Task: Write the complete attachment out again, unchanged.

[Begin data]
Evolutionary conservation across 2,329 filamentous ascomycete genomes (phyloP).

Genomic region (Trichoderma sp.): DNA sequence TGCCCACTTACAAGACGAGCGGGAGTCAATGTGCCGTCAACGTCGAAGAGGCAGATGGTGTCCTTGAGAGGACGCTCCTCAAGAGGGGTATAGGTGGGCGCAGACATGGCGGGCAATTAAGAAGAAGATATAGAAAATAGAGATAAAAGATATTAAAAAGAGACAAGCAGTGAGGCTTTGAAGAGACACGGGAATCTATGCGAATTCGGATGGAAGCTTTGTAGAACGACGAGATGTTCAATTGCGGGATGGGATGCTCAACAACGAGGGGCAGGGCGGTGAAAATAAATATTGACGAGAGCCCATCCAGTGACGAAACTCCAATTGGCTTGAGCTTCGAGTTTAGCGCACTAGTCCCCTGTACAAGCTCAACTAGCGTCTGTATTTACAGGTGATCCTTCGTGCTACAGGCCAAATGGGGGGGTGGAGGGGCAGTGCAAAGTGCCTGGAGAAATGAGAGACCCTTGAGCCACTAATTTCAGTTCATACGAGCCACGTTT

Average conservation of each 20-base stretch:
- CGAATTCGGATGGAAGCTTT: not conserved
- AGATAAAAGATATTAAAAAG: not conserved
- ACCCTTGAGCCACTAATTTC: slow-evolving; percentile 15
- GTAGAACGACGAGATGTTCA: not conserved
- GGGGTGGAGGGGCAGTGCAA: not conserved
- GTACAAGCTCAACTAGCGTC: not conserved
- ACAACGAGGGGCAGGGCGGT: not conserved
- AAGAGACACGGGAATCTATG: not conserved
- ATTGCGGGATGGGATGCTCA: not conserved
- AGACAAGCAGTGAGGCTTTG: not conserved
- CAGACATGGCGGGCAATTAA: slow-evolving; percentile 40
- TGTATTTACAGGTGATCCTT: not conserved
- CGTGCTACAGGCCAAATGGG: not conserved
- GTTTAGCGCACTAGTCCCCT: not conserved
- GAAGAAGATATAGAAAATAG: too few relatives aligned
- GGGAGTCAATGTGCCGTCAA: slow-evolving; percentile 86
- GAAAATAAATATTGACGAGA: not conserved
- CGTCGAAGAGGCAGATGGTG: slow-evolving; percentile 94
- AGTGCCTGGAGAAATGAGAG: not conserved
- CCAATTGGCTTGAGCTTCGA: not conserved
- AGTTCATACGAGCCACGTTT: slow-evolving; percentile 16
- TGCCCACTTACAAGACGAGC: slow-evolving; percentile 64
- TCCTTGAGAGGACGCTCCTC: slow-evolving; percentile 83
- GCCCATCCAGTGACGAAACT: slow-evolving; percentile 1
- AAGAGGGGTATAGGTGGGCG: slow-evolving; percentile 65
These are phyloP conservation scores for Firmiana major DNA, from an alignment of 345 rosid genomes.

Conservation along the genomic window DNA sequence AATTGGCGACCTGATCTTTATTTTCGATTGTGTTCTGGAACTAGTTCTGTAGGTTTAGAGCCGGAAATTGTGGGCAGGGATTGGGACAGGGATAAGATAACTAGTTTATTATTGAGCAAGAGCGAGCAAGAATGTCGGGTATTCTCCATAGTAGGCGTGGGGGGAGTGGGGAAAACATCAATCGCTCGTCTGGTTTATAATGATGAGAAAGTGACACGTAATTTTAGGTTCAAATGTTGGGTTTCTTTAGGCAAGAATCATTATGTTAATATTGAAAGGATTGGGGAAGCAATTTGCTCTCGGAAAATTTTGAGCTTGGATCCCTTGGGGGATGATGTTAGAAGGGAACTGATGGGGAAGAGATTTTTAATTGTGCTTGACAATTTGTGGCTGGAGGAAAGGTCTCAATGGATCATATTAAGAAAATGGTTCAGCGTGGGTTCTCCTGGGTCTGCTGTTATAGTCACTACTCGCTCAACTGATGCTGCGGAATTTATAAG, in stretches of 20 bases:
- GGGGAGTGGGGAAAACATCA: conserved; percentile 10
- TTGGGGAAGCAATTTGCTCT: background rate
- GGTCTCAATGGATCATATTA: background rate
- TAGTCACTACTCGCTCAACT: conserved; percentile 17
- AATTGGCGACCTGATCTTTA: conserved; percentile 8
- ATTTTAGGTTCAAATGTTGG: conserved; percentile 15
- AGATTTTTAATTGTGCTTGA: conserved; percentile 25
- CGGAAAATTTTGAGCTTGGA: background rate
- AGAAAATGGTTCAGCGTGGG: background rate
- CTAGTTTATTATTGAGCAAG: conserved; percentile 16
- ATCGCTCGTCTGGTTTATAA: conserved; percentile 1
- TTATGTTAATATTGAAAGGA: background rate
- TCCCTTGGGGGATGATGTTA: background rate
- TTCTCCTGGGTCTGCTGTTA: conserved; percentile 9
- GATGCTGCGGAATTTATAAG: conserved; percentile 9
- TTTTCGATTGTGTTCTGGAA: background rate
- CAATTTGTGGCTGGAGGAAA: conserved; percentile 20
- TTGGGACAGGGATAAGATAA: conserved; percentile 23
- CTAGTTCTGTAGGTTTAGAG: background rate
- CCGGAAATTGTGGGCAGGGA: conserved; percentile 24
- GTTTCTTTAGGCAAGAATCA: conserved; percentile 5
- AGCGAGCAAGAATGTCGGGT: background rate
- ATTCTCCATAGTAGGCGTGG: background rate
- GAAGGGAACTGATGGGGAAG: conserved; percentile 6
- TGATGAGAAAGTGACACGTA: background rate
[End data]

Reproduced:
Evolutionary conservation across 2,329 filamentous ascomycete genomes (phyloP).

Genomic region (Trichoderma sp.): DNA sequence TGCCCACTTACAAGACGAGCGGGAGTCAATGTGCCGTCAACGTCGAAGAGGCAGATGGTGTCCTTGAGAGGACGCTCCTCAAGAGGGGTATAGGTGGGCGCAGACATGGCGGGCAATTAAGAAGAAGATATAGAAAATAGAGATAAAAGATATTAAAAAGAGACAAGCAGTGAGGCTTTGAAGAGACACGGGAATCTATGCGAATTCGGATGGAAGCTTTGTAGAACGACGAGATGTTCAATTGCGGGATGGGATGCTCAACAACGAGGGGCAGGGCGGTGAAAATAAATATTGACGAGAGCCCATCCAGTGACGAAACTCCAATTGGCTTGAGCTTCGAGTTTAGCGCACTAGTCCCCTGTACAAGCTCAACTAGCGTCTGTATTTACAGGTGATCCTTCGTGCTACAGGCCAAATGGGGGGGTGGAGGGGCAGTGCAAAGTGCCTGGAGAAATGAGAGACCCTTGAGCCACTAATTTCAGTTCATACGAGCCACGTTT

Average conservation of each 20-base stretch:
- CGAATTCGGATGGAAGCTTT: not conserved
- AGATAAAAGATATTAAAAAG: not conserved
- ACCCTTGAGCCACTAATTTC: slow-evolving; percentile 15
- GTAGAACGACGAGATGTTCA: not conserved
- GGGGTGGAGGGGCAGTGCAA: not conserved
- GTACAAGCTCAACTAGCGTC: not conserved
- ACAACGAGGGGCAGGGCGGT: not conserved
- AAGAGACACGGGAATCTATG: not conserved
- ATTGCGGGATGGGATGCTCA: not conserved
- AGACAAGCAGTGAGGCTTTG: not conserved
- CAGACATGGCGGGCAATTAA: slow-evolving; percentile 40
- TGTATTTACAGGTGATCCTT: not conserved
- CGTGCTACAGGCCAAATGGG: not conserved
- GTTTAGCGCACTAGTCCCCT: not conserved
- GAAGAAGATATAGAAAATAG: too few relatives aligned
- GGGAGTCAATGTGCCGTCAA: slow-evolving; percentile 86
- GAAAATAAATATTGACGAGA: not conserved
- CGTCGAAGAGGCAGATGGTG: slow-evolving; percentile 94
- AGTGCCTGGAGAAATGAGAG: not conserved
- CCAATTGGCTTGAGCTTCGA: not conserved
- AGTTCATACGAGCCACGTTT: slow-evolving; percentile 16
- TGCCCACTTACAAGACGAGC: slow-evolving; percentile 64
- TCCTTGAGAGGACGCTCCTC: slow-evolving; percentile 83
- GCCCATCCAGTGACGAAACT: slow-evolving; percentile 1
- AAGAGGGGTATAGGTGGGCG: slow-evolving; percentile 65
These are phyloP conservation scores for Firmiana major DNA, from an alignment of 345 rosid genomes.

Conservation along the genomic window DNA sequence AATTGGCGACCTGATCTTTATTTTCGATTGTGTTCTGGAACTAGTTCTGTAGGTTTAGAGCCGGAAATTGTGGGCAGGGATTGGGACAGGGATAAGATAACTAGTTTATTATTGAGCAAGAGCGAGCAAGAATGTCGGGTATTCTCCATAGTAGGCGTGGGGGGAGTGGGGAAAACATCAATCGCTCGTCTGGTTTATAATGATGAGAAAGTGACACGTAATTTTAGGTTCAAATGTTGGGTTTCTTTAGGCAAGAATCATTATGTTAATATTGAAAGGATTGGGGAAGCAATTTGCTCTCGGAAAATTTTGAGCTTGGATCCCTTGGGGGATGATGTTAGAAGGGAACTGATGGGGAAGAGATTTTTAATTGTGCTTGACAATTTGTGGCTGGAGGAAAGGTCTCAATGGATCATATTAAGAAAATGGTTCAGCGTGGGTTCTCCTGGGTCTGCTGTTATAGTCACTACTCGCTCAACTGATGCTGCGGAATTTATAAG, in stretches of 20 bases:
- GGGGAGTGGGGAAAACATCA: conserved; percentile 10
- TTGGGGAAGCAATTTGCTCT: background rate
- GGTCTCAATGGATCATATTA: background rate
- TAGTCACTACTCGCTCAACT: conserved; percentile 17
- AATTGGCGACCTGATCTTTA: conserved; percentile 8
- ATTTTAGGTTCAAATGTTGG: conserved; percentile 15
- AGATTTTTAATTGTGCTTGA: conserved; percentile 25
- CGGAAAATTTTGAGCTTGGA: background rate
- AGAAAATGGTTCAGCGTGGG: background rate
- CTAGTTTATTATTGAGCAAG: conserved; percentile 16
- ATCGCTCGTCTGGTTTATAA: conserved; percentile 1
- TTATGTTAATATTGAAAGGA: background rate
- TCCCTTGGGGGATGATGTTA: background rate
- TTCTCCTGGGTCTGCTGTTA: conserved; percentile 9
- GATGCTGCGGAATTTATAAG: conserved; percentile 9
- TTTTCGATTGTGTTCTGGAA: background rate
- CAATTTGTGGCTGGAGGAAA: conserved; percentile 20
- TTGGGACAGGGATAAGATAA: conserved; percentile 23
- CTAGTTCTGTAGGTTTAGAG: background rate
- CCGGAAATTGTGGGCAGGGA: conserved; percentile 24
- GTTTCTTTAGGCAAGAATCA: conserved; percentile 5
- AGCGAGCAAGAATGTCGGGT: background rate
- ATTCTCCATAGTAGGCGTGG: background rate
- GAAGGGAACTGATGGGGAAG: conserved; percentile 6
- TGATGAGAAAGTGACACGTA: background rate